If you’re one of those people that just wants to see the code, click here!
Our goal is to have the following scenario: whenever a push happens (to any branch) on GitHub, a build of the app will be triggered by Travis CI. If the build succeeds, it will run all of the unit tests for your app. If those all pass, the build is successful, otherwise it is considered a failed build. The build process will make use of NuGet to restore all packages prior to build.
I’m going to assume we’re starting with a brand new GitHub repo. In my case, I created a new repo with C# as the chosen language and MIT for the license. After cloning, I have the following directory structure:
<path/to/app>/ .gitignore LICENSE README.md
Because the goal here is to illustrate the process rather than the app, We’re going to make a really simple app. I would strongly suggest setting up CI as early on as possible on your projects as well. That way, when build issues arise you can solve them one at a time (way easier).
Let’s create the application. In Visual Studio…
srcand save it in the root of your GitHub repo
CI.Demo.Tests- make sure to use .NET 4.0 (not 4.5)
We need to use .NET 4 for all projects in the solution. This is due to mono’s lack of support for .NET 4.5.
You should now have the following structure:
<path/to/app>/ ... ... src/ CI.Demo/ CI.Demo.Tests/ CI Demo.sln
Now add a new class called
Feature.cs with the following code:
Now that we’ve got a few tests, let’s make it work. Add the
Feature.cs class with the following implementation:
The last step here is to enable NuGet package restore. Right-click on the solution and select “Enable NuGet Package
Restore.” This will create the
src/.nuget folder and add a few files to it.
At this point, the solution should compile and the tests should pass. This would be a good time to commit. Be sure that the .nuget folder is committed to git
In order to run xUnit tests from the Travis CI server, we will need to supply it with the path to the console runner.
For this we need to download xunit from http://xunit.codeplex.com/ and copy the following files into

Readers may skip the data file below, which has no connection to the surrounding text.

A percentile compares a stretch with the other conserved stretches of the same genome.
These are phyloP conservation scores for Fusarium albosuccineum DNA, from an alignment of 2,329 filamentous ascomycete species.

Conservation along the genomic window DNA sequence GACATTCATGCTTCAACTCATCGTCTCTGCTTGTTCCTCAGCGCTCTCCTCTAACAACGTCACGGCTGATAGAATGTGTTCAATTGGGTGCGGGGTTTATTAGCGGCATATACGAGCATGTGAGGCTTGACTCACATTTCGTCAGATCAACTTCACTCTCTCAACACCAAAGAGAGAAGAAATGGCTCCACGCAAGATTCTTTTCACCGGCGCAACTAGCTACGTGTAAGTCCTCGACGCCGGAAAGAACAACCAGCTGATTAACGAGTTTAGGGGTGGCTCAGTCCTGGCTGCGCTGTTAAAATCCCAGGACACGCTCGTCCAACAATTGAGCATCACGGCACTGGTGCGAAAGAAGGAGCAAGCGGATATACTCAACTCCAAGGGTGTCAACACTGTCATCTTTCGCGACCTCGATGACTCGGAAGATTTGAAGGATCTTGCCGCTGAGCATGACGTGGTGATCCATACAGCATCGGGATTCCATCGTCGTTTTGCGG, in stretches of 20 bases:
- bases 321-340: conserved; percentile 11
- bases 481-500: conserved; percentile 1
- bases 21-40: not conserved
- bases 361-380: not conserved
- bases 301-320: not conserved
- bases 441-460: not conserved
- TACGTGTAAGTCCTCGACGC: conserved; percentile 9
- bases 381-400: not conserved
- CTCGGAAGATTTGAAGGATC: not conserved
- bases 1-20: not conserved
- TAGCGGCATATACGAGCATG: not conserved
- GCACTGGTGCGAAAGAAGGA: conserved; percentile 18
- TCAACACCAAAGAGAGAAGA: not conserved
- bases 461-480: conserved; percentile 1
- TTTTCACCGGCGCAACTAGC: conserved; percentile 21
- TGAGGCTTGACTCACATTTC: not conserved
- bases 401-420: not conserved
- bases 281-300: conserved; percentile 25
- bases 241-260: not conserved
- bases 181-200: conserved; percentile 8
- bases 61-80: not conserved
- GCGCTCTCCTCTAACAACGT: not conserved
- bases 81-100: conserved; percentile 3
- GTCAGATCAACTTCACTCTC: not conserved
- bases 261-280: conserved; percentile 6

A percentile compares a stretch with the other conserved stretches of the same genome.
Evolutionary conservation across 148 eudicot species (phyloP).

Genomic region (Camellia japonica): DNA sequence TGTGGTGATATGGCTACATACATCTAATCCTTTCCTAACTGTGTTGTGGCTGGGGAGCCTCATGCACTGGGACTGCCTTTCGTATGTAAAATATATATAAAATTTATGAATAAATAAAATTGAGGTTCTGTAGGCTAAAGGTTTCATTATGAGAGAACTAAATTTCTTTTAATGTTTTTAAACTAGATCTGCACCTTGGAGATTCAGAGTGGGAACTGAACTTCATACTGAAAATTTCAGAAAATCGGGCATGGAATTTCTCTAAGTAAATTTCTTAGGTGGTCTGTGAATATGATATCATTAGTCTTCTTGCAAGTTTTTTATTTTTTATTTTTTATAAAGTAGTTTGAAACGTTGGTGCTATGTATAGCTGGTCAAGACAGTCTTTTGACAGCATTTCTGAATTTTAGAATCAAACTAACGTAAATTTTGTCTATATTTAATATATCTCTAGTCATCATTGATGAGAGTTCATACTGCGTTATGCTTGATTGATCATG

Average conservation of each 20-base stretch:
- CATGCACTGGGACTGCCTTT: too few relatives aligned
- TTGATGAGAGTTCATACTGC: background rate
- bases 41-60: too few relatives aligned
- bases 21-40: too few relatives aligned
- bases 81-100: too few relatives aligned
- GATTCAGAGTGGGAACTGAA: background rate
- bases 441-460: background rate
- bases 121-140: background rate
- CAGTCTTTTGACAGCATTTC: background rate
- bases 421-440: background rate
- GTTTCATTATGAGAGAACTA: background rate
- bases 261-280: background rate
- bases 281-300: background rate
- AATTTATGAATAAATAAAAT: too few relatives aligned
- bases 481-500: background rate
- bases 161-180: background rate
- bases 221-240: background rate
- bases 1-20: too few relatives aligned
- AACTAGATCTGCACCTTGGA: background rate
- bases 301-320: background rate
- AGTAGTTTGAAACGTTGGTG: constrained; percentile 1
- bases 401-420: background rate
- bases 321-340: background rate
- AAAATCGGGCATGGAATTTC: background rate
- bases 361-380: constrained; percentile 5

You should now have the following directory structure:
<path/to/app>/ ... src/ ... ... lib/ xunit/ ...files we just added
Because we’re using mono (Travis uses mono), we need to add a DLL to the .nuget folder in order for the msbuild task to
complete successfully. We also need to handle a weird formatting issue with NuGet.targets. This work will be done in
Let’s start by downloading the
assembly and adding it to the
Now we need to make a mono-specific version of the NuGet.targets file. Make a copy of NuGet.targets and save it as
NuGet.mono.targets. We need to modiy the
RestoreCommand value by removing the literal space in the -solutionDir
-solutionDir "$(SolutionDir) "
I know…this is silly right? Unfortunately the space is required on Windows (at least with my set up), but it can’t be there for ‘nix systems. In the future, I intend to have the Travis script modify the existing file so we don’t need two…but this is simpler for now.
We need Travis to do the following whenever a build is triggered:
A lot right? It turns out this is pretty straight forward. Create a new file called
.travis.yml (notice the leading
Add the following to it:
Now we commit our changes and push to GitHub
git add . git commit -am "setting up for travis integration" git push
At this point, all we need to do it tell Travis CI about our repo. Super simple…
Now that it’s all setup, we’re going to add the build status to the README.md file and push to GitHub. This will trigger the build.
Add the following to your README.md file (replace pseudomuto/travis-ci-demo with your GitHub repo)
I’ve put the complete source code for this on GitHub for reference. Feel free to fork and make changes…